While there is no substitute for the ACA (Affordable Care Act) agreed upon yet, the HSA (Health Savings Account) clauses in the now defunct House and Senate healthcare legislation might be considered by Congress. In all likelihood, legislation solely relating to HSAs will be rolled out with extra changes to the ACA. The attempt to repeal and replace the ACA came to a grinding halt on July 18, which left in place the employer reporting and coverage rules stipulated in the ACA. The republican’s House and Senate policies to overhaul the ACA featured laws that would broaden the adaptation of HSAs. Because these measures were rejected by the Senate, more focus is being placed on introducing HSA reforms separately.
Republicans included policies in their suggested ACA repeal legislation to reduce limitations and increase contributions to HSAs. In the ACA, the HSA distribution tax for nonmedical costs is twenty percent. HSA money cannot be used to buy medication from a chemist, unless patients have a prescription. Also, HSAs are not allowed to reimburse any costs incurred prior to setting up the account.
Republicans had suggested permitting HSA money to be used to buy medication from a chemist without prescription. They wanted to reduce the HSA distribution tax for nonmedical costs to ten percent. They proposed to allow the use of HSAs to pay health insurance costs for individual plans. This includes Medigap (Medicare supplemental) health plans. They said that HSAs could be used to recover costs incurred for as long as sixty days before accounts were set up, providing individuals were qualified to set up accounts throughout that period. Also, they said HSAs should be allowed to pay for the medical costs of non-dependent adult children, as stipulated by the account owner’s health plan.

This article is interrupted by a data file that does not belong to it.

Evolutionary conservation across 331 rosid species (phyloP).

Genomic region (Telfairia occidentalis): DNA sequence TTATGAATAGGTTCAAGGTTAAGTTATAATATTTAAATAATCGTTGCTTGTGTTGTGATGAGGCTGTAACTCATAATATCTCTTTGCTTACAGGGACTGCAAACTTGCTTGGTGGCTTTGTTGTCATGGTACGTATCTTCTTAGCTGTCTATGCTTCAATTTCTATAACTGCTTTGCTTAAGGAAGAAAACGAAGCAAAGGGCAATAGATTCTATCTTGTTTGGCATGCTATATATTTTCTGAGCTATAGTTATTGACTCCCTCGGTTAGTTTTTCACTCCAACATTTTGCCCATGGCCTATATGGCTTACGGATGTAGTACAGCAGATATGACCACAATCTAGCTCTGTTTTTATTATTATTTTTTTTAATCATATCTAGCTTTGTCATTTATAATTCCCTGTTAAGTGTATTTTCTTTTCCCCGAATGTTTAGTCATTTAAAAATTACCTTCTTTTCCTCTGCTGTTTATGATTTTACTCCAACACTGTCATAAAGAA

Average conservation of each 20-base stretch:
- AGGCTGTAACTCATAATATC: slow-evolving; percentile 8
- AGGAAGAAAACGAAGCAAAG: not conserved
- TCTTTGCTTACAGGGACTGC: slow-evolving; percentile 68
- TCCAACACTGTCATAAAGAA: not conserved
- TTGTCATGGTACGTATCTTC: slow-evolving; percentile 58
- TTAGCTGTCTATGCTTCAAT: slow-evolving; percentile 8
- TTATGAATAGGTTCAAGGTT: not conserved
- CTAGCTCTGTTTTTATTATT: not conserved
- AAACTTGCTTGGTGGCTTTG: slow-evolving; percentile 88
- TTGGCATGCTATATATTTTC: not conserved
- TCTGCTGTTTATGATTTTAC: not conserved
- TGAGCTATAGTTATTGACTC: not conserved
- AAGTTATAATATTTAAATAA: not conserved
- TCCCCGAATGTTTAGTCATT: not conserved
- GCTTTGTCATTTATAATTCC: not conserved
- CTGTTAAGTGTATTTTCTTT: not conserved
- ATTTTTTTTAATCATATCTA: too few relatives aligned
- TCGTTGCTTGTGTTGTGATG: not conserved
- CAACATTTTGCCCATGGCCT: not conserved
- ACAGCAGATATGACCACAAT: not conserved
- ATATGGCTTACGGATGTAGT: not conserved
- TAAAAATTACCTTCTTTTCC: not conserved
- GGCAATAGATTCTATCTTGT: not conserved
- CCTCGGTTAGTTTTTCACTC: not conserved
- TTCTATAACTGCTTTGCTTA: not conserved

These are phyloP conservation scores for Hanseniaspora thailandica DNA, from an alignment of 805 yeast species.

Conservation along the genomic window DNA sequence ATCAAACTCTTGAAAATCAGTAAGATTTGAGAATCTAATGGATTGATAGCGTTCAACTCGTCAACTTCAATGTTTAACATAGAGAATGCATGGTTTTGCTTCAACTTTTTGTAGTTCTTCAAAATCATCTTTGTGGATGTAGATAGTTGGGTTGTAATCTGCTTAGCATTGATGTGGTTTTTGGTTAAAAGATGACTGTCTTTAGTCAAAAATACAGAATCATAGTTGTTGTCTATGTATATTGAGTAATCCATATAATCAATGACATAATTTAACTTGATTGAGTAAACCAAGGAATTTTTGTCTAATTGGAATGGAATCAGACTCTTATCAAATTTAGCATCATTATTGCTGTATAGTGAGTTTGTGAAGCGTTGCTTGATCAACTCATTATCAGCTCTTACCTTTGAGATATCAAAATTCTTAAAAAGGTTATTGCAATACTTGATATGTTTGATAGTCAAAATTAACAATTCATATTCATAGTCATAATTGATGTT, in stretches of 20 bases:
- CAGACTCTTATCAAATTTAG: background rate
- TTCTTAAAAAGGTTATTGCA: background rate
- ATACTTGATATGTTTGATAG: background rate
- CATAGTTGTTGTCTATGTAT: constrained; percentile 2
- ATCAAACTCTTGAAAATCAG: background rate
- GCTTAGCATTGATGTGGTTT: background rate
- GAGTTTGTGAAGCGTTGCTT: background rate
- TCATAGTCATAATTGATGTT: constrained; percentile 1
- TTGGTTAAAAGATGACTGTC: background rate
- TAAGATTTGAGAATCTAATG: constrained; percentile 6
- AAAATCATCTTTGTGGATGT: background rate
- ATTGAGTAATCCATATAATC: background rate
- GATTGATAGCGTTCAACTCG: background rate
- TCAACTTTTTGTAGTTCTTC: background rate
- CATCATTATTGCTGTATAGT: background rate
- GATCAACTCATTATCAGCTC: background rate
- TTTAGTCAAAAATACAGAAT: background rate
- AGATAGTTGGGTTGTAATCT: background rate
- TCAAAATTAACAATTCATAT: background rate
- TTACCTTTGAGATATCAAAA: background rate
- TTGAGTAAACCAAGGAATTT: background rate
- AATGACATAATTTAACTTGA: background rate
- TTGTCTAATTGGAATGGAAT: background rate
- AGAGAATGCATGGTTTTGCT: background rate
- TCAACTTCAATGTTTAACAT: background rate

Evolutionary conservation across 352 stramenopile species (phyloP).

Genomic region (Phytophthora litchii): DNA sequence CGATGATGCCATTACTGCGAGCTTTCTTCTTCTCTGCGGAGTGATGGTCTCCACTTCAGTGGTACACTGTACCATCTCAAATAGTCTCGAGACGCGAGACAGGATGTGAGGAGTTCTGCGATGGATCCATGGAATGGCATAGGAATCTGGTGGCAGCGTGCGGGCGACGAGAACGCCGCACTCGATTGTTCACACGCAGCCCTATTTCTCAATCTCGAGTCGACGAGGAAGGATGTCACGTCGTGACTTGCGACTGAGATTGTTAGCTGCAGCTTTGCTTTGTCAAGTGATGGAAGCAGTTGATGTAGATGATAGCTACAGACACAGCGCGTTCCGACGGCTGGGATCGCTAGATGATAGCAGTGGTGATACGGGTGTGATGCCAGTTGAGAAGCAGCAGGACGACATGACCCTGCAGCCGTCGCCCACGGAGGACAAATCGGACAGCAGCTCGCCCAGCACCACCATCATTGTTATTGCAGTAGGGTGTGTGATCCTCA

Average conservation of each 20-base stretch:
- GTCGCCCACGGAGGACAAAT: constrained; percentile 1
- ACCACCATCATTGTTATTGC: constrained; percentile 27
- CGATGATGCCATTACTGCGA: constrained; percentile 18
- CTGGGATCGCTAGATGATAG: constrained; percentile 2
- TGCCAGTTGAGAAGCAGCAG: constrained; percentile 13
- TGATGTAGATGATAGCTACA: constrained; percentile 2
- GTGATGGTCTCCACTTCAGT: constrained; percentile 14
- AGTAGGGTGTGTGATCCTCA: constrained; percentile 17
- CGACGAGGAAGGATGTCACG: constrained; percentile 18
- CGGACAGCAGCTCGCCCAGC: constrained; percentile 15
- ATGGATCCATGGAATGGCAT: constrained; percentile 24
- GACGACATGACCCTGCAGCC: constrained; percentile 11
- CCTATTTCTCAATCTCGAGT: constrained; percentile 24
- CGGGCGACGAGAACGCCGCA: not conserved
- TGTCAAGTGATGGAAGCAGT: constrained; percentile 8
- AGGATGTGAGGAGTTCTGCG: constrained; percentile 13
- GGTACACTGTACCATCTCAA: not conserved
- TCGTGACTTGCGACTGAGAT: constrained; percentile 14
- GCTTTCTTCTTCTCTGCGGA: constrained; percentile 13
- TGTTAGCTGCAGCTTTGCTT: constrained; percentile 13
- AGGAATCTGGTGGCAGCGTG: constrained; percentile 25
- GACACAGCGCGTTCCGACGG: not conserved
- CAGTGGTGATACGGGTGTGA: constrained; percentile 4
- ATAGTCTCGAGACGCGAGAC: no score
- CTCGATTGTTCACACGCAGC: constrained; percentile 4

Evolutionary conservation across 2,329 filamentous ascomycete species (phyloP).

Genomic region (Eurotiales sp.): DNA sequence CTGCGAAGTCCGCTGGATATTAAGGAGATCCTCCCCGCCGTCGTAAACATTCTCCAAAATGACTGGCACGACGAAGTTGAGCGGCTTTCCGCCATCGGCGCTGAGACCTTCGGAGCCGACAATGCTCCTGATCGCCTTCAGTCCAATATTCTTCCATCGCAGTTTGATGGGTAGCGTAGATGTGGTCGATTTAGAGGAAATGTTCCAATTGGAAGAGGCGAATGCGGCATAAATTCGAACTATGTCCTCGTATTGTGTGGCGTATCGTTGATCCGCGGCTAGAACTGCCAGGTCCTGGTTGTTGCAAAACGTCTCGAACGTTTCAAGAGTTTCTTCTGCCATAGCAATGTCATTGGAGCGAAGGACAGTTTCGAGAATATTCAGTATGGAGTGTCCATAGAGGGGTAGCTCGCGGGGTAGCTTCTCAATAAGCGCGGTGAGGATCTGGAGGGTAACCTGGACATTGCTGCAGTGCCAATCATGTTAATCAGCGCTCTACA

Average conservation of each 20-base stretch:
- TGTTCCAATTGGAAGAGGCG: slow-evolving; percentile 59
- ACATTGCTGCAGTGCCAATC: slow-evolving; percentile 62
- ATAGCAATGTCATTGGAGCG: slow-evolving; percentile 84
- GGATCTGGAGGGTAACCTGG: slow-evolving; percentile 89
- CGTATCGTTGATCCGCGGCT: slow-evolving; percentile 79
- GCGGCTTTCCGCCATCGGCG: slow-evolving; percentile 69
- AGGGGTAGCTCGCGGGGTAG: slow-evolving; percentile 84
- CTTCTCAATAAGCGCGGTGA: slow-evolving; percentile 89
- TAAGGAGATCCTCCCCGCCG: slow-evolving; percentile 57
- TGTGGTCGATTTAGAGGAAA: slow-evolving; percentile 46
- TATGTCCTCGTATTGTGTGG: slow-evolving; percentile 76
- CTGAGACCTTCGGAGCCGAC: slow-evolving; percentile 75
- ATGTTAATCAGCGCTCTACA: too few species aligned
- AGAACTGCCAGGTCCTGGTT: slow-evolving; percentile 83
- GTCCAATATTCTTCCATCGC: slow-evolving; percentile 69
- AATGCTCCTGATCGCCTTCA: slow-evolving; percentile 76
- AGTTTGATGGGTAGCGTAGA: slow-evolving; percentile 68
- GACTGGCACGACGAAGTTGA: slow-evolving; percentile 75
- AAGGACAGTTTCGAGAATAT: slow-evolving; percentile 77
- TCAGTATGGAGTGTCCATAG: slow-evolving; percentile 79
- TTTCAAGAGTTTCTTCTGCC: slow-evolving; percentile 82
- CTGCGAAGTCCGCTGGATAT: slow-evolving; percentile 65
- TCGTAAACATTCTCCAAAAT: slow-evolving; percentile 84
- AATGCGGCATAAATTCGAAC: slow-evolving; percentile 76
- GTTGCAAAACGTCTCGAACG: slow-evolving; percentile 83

Presently, the 2018 limits for HSA contributions are $6900 for family coverage and $3450 for self only coverage. Additionally, there is a $1000 catch up contribution for people aged fifty-five and older. However, HSA account holders are the only ones who can make catch up contributions. Republicans had suggested permitting spouses aged fifty-five and older to pay contributions to HSAs. Also, they wanted to almost double the yearly HSA contribution limit to reflect the limits that are used for high deductible health insurance plans.
Another frequently referred to HSA reform that is not present in the republican bills, would permit HSAs to fund health services under any type of health plan, overriding the existing law that HSAs can be combined only with HDHPs (high deductible health plans). The health care legislation from the republicans would have eradicated the ACA’s limit on staff contributions to FSAs (flexible spending accounts). This legislation would allow employers to restrict staff contributions to FSAs.
The Society for the Management of Human Resources agrees that the limitations on HSA contributions and FSAs do need to be eased. The organization has said that promoting HSAs will enable employers to provide a range of benefits that best satisfy the requirements of their staff. Also, it will offer extra medical financial support and notable relief for staff.
Bottom-line: healthcare legislation is ever-changing and complex, and will continue to pose complications for those of us in the Human Resources industry.